The first Germanic version was recorded just one year after the release of the Baretto’s international hit film in 1953 and performed by the German virtuoso jazz violinist Helmut Zacharias. Zacharias had signed a contract with Polydor in the 50s and went on to release his own versions of classic tunes to which we can attribute his version of ‘Mulher Rendeira’, released as ‘O Cangaceiro’. It is hard to find the audio of Zacharias’ original yet over the next few years in Germany the song was covered and re-released by artists like Bruce Low (1961), Bert Kaempfert (1963) and James Last (1968). The German versions vaguely resemble Zé do Norte’s arrangement in style (toning the song down and smoothing its edges somewhat) whilst the lyrics have been once more translated, this time into German.The translation of the lyrics for the original German version seems to be attributed to German arranger Hans Bradtke.
Bruce Low – Ole O’Cangaceiro
The song quickly became not only become an established easy-listening classic but also made the transition into the Schlager genre which losely translates as “Hit” and is characterised as having simple, memorable melodies, sentimental lyrics and being very poppy. ‘Ole O Cangaceiro’ was adapted by schlagerists Roy Black (1969) and Heino (1995). Perhaps due to its meloduc simplicity and slightly exotic theme, ‘Mulher Rendera’ in a German context became a popular standard. I leave you with this gem of a German cover by Tony Marshall from 2006 (the lyrics are something to do with a dancing bear?! Note how Ole becomes a signifier of Latinism) which is somehow related to the original through the melody but more on ‘Mulher Rendeira’s’ melodic journey next time!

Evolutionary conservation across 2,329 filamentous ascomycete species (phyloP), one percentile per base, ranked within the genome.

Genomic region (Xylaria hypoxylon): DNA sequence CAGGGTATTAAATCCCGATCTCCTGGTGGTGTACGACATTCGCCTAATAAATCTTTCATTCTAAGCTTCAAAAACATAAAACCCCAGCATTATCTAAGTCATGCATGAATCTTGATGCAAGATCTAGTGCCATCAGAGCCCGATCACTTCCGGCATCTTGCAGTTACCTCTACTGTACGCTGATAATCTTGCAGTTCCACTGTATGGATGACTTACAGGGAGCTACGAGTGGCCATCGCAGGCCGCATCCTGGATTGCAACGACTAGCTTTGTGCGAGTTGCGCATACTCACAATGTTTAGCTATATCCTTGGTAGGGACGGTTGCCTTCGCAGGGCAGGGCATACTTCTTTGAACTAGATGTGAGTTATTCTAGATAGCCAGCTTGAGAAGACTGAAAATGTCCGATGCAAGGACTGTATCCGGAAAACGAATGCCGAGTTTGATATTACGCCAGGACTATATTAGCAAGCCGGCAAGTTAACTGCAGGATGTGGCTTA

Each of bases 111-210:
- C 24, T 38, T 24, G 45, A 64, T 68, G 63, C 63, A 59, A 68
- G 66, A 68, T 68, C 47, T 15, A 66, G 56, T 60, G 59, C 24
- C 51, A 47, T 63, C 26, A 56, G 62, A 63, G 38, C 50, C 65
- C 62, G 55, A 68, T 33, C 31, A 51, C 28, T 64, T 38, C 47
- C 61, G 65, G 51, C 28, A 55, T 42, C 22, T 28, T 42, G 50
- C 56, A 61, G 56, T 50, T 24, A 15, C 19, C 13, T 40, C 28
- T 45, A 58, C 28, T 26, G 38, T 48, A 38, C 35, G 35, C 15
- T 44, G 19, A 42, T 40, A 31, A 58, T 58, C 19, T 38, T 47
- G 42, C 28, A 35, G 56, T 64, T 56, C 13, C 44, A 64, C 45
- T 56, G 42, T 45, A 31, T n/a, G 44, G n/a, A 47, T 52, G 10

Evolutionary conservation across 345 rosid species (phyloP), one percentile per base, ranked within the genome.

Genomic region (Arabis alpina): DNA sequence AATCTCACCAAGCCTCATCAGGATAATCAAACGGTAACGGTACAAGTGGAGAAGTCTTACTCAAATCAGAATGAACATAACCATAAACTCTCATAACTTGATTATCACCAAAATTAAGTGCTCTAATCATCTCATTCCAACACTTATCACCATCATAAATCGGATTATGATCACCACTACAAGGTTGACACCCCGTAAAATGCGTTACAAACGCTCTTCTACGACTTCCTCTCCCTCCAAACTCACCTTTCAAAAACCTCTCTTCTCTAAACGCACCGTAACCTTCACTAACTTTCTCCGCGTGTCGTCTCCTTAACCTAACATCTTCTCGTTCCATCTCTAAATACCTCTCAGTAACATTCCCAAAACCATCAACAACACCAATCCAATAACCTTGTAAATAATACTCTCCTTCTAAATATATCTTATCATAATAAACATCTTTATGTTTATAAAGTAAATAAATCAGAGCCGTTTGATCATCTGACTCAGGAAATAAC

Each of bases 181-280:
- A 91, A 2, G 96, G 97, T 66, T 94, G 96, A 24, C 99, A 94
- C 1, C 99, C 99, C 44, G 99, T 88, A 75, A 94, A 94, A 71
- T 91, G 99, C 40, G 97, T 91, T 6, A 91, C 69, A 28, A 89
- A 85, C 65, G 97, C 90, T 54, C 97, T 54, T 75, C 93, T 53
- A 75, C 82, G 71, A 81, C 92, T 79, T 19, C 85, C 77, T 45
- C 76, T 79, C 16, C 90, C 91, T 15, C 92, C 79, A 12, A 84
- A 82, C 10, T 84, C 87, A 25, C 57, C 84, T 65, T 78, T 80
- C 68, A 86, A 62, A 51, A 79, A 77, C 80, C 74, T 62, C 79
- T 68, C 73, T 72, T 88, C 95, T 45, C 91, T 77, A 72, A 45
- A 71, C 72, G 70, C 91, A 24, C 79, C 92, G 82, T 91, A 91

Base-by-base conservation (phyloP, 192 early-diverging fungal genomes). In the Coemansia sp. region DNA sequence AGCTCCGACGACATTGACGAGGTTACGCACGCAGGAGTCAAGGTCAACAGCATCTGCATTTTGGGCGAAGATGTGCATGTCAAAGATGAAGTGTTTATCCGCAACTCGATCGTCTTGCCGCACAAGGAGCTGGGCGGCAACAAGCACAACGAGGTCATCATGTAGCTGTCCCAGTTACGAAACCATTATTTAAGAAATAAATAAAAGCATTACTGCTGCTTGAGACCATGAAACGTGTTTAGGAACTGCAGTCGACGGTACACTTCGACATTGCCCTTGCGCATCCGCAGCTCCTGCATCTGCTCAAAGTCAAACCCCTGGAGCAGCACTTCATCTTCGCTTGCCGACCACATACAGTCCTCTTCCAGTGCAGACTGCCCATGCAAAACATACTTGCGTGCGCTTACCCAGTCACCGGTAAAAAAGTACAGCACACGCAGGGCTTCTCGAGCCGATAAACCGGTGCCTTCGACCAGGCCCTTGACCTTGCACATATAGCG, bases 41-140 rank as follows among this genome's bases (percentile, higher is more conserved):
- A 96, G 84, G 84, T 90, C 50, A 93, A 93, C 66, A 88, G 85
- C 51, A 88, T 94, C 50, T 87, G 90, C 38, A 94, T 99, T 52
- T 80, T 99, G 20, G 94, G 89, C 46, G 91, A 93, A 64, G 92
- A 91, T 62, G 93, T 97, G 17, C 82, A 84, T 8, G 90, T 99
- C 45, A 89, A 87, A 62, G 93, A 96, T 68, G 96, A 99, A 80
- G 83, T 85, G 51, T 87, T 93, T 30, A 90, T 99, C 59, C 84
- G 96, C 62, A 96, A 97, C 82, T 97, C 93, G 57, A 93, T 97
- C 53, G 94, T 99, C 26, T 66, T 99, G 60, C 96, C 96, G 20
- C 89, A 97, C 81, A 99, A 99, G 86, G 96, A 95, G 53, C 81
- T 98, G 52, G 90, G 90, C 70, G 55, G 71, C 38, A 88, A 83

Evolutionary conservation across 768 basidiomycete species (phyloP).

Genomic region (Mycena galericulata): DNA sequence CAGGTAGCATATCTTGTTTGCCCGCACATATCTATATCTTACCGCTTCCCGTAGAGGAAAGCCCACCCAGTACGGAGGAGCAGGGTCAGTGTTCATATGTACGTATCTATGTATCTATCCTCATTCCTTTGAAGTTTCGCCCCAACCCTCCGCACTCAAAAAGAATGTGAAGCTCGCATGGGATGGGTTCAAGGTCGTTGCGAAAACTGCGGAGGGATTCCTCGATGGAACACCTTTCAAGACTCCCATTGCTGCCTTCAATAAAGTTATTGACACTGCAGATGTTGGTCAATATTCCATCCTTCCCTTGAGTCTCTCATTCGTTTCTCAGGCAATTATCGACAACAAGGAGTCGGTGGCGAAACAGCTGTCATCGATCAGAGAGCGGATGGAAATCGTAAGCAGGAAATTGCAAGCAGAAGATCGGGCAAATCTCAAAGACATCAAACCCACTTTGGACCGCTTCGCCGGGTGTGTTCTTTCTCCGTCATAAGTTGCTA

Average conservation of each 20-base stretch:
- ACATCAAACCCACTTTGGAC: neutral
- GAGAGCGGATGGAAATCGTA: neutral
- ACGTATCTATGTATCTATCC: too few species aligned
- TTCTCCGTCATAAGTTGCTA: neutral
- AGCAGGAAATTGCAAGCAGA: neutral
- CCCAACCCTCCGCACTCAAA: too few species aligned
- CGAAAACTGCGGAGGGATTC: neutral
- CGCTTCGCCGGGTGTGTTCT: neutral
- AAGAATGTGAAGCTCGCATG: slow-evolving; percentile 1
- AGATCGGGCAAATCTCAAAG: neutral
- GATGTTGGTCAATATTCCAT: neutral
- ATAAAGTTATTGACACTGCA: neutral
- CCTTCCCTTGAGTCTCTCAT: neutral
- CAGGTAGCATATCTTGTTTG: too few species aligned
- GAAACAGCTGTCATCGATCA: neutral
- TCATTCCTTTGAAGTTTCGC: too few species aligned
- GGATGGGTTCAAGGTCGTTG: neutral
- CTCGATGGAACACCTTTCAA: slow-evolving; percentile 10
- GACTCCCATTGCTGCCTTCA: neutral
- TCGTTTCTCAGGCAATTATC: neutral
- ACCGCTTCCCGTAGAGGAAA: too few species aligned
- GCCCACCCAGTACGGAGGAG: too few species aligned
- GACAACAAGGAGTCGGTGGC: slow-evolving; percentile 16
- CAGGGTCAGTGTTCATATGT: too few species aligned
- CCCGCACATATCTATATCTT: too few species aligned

Tony Marshall – Ole, hier tanzt der Bär
The story goes that Alberto Maravi, the former head of the Peruvian label INFOPESA, first heard ‘Mulher Rendeira’ when he was working as a DJ in Brazil. Upon his return to Peru he believed the song would make a great first single for the chicha amazonica band from Pucallpa in the Peruvian Amazon, Juaneco y su Combo. ‘Mujer Hilandera’, a Spanish translation of Zé do Norte’s Portuguese language version, was released in 1970 through INFOPESA and went on to be the band’s first major hit, translating the Brazilian folk song ‘Mulher Rendeira’ for a different culture, style, audience and language.
Musically the song corresponded to the chicha style, itself a fusion of cumbia colombiana, surf rock, psychadelia and other local/regional influences such as the Shipibo culture in the case of Juaneco y su Combo. Unlike the previous English language versions however, the Spanish version was translated almost literally and the verses removed, leaving the repeated refrain of: